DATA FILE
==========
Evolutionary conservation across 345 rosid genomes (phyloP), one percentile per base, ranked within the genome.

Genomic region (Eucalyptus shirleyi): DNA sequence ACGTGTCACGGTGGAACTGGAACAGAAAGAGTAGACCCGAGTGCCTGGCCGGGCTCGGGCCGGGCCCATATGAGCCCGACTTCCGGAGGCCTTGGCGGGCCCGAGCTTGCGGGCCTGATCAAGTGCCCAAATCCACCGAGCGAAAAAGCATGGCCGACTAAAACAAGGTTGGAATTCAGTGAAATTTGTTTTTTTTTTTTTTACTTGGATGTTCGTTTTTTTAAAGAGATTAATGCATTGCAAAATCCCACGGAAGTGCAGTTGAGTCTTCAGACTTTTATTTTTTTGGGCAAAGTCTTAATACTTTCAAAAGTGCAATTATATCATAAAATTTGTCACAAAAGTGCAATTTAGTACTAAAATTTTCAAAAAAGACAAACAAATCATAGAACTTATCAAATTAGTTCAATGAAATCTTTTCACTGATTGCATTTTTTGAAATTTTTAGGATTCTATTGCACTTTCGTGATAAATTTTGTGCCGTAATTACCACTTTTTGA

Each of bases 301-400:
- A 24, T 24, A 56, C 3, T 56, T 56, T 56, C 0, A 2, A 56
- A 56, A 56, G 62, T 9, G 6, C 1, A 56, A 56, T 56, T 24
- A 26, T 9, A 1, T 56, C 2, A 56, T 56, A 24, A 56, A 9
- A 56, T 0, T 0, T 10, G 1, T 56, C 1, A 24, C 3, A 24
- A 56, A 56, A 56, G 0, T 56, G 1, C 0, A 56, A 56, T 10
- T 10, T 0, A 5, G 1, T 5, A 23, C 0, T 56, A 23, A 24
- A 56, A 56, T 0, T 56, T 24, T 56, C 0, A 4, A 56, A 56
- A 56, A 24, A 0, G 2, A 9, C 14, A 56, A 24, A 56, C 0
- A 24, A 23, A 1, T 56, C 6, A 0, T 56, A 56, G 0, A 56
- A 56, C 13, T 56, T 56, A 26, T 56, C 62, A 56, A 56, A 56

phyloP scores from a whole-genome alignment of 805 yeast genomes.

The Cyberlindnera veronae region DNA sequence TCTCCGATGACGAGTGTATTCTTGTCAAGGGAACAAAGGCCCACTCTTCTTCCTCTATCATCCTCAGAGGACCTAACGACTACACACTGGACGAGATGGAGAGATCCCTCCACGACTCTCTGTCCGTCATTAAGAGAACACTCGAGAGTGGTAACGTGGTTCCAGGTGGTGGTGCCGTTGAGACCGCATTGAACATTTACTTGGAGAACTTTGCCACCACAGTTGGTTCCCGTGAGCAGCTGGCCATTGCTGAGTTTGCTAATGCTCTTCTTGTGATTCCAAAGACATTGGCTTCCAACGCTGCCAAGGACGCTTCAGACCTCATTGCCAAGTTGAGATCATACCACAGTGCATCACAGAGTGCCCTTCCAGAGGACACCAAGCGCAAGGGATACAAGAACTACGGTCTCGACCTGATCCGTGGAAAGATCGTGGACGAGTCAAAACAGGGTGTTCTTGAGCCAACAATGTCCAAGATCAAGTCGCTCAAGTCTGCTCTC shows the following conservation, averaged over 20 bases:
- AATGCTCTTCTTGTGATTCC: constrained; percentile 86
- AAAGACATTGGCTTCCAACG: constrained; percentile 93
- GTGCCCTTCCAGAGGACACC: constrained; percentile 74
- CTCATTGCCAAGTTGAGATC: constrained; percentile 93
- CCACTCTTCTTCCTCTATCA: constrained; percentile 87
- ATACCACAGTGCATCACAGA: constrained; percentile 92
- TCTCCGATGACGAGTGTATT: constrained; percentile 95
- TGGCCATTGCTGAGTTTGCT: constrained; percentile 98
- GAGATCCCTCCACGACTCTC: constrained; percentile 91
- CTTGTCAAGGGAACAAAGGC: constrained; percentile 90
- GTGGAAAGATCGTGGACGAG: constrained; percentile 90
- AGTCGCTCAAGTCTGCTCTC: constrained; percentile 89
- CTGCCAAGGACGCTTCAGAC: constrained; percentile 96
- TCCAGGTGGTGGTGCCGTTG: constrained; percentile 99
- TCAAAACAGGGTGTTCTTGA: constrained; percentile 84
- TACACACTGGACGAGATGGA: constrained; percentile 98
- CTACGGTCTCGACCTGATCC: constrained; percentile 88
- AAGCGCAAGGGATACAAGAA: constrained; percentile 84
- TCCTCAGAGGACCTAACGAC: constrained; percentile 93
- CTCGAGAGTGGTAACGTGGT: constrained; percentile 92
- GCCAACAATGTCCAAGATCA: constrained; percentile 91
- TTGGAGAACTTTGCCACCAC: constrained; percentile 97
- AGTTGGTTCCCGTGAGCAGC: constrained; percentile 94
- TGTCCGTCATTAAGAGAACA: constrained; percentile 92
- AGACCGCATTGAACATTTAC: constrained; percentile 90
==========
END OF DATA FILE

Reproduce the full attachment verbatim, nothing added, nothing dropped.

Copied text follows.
Evolutionary conservation across 345 rosid genomes (phyloP), one percentile per base, ranked within the genome.

Genomic region (Eucalyptus shirleyi): DNA sequence ACGTGTCACGGTGGAACTGGAACAGAAAGAGTAGACCCGAGTGCCTGGCCGGGCTCGGGCCGGGCCCATATGAGCCCGACTTCCGGAGGCCTTGGCGGGCCCGAGCTTGCGGGCCTGATCAAGTGCCCAAATCCACCGAGCGAAAAAGCATGGCCGACTAAAACAAGGTTGGAATTCAGTGAAATTTGTTTTTTTTTTTTTTACTTGGATGTTCGTTTTTTTAAAGAGATTAATGCATTGCAAAATCCCACGGAAGTGCAGTTGAGTCTTCAGACTTTTATTTTTTTGGGCAAAGTCTTAATACTTTCAAAAGTGCAATTATATCATAAAATTTGTCACAAAAGTGCAATTTAGTACTAAAATTTTCAAAAAAGACAAACAAATCATAGAACTTATCAAATTAGTTCAATGAAATCTTTTCACTGATTGCATTTTTTGAAATTTTTAGGATTCTATTGCACTTTCGTGATAAATTTTGTGCCGTAATTACCACTTTTTGA

Each of bases 301-400:
- A 24, T 24, A 56, C 3, T 56, T 56, T 56, C 0, A 2, A 56
- A 56, A 56, G 62, T 9, G 6, C 1, A 56, A 56, T 56, T 24
- A 26, T 9, A 1, T 56, C 2, A 56, T 56, A 24, A 56, A 9
- A 56, T 0, T 0, T 10, G 1, T 56, C 1, A 24, C 3, A 24
- A 56, A 56, A 56, G 0, T 56, G 1, C 0, A 56, A 56, T 10
- T 10, T 0, A 5, G 1, T 5, A 23, C 0, T 56, A 23, A 24
- A 56, A 56, T 0, T 56, T 24, T 56, C 0, A 4, A 56, A 56
- A 56, A 24, A 0, G 2, A 9, C 14, A 56, A 24, A 56, C 0
- A 24, A 23, A 1, T 56, C 6, A 0, T 56, A 56, G 0, A 56
- A 56, C 13, T 56, T 56, A 26, T 56, C 62, A 56, A 56, A 56

phyloP scores from a whole-genome alignment of 805 yeast genomes.

The Cyberlindnera veronae region DNA sequence TCTCCGATGACGAGTGTATTCTTGTCAAGGGAACAAAGGCCCACTCTTCTTCCTCTATCATCCTCAGAGGACCTAACGACTACACACTGGACGAGATGGAGAGATCCCTCCACGACTCTCTGTCCGTCATTAAGAGAACACTCGAGAGTGGTAACGTGGTTCCAGGTGGTGGTGCCGTTGAGACCGCATTGAACATTTACTTGGAGAACTTTGCCACCACAGTTGGTTCCCGTGAGCAGCTGGCCATTGCTGAGTTTGCTAATGCTCTTCTTGTGATTCCAAAGACATTGGCTTCCAACGCTGCCAAGGACGCTTCAGACCTCATTGCCAAGTTGAGATCATACCACAGTGCATCACAGAGTGCCCTTCCAGAGGACACCAAGCGCAAGGGATACAAGAACTACGGTCTCGACCTGATCCGTGGAAAGATCGTGGACGAGTCAAAACAGGGTGTTCTTGAGCCAACAATGTCCAAGATCAAGTCGCTCAAGTCTGCTCTC shows the following conservation, averaged over 20 bases:
- AATGCTCTTCTTGTGATTCC: constrained; percentile 86
- AAAGACATTGGCTTCCAACG: constrained; percentile 93
- GTGCCCTTCCAGAGGACACC: constrained; percentile 74
- CTCATTGCCAAGTTGAGATC: constrained; percentile 93
- CCACTCTTCTTCCTCTATCA: constrained; percentile 87
- ATACCACAGTGCATCACAGA: constrained; percentile 92
- TCTCCGATGACGAGTGTATT: constrained; percentile 95
- TGGCCATTGCTGAGTTTGCT: constrained; percentile 98
- GAGATCCCTCCACGACTCTC: constrained; percentile 91
- CTTGTCAAGGGAACAAAGGC: constrained; percentile 90
- GTGGAAAGATCGTGGACGAG: constrained; percentile 90
- AGTCGCTCAAGTCTGCTCTC: constrained; percentile 89
- CTGCCAAGGACGCTTCAGAC: constrained; percentile 96
- TCCAGGTGGTGGTGCCGTTG: constrained; percentile 99
- TCAAAACAGGGTGTTCTTGA: constrained; percentile 84
- TACACACTGGACGAGATGGA: constrained; percentile 98
- CTACGGTCTCGACCTGATCC: constrained; percentile 88
- AAGCGCAAGGGATACAAGAA: constrained; percentile 84
- TCCTCAGAGGACCTAACGAC: constrained; percentile 93
- CTCGAGAGTGGTAACGTGGT: constrained; percentile 92
- GCCAACAATGTCCAAGATCA: constrained; percentile 91
- TTGGAGAACTTTGCCACCAC: constrained; percentile 97
- AGTTGGTTCCCGTGAGCAGC: constrained; percentile 94
- TGTCCGTCATTAAGAGAACA: constrained; percentile 92
- AGACCGCATTGAACATTTAC: constrained; percentile 90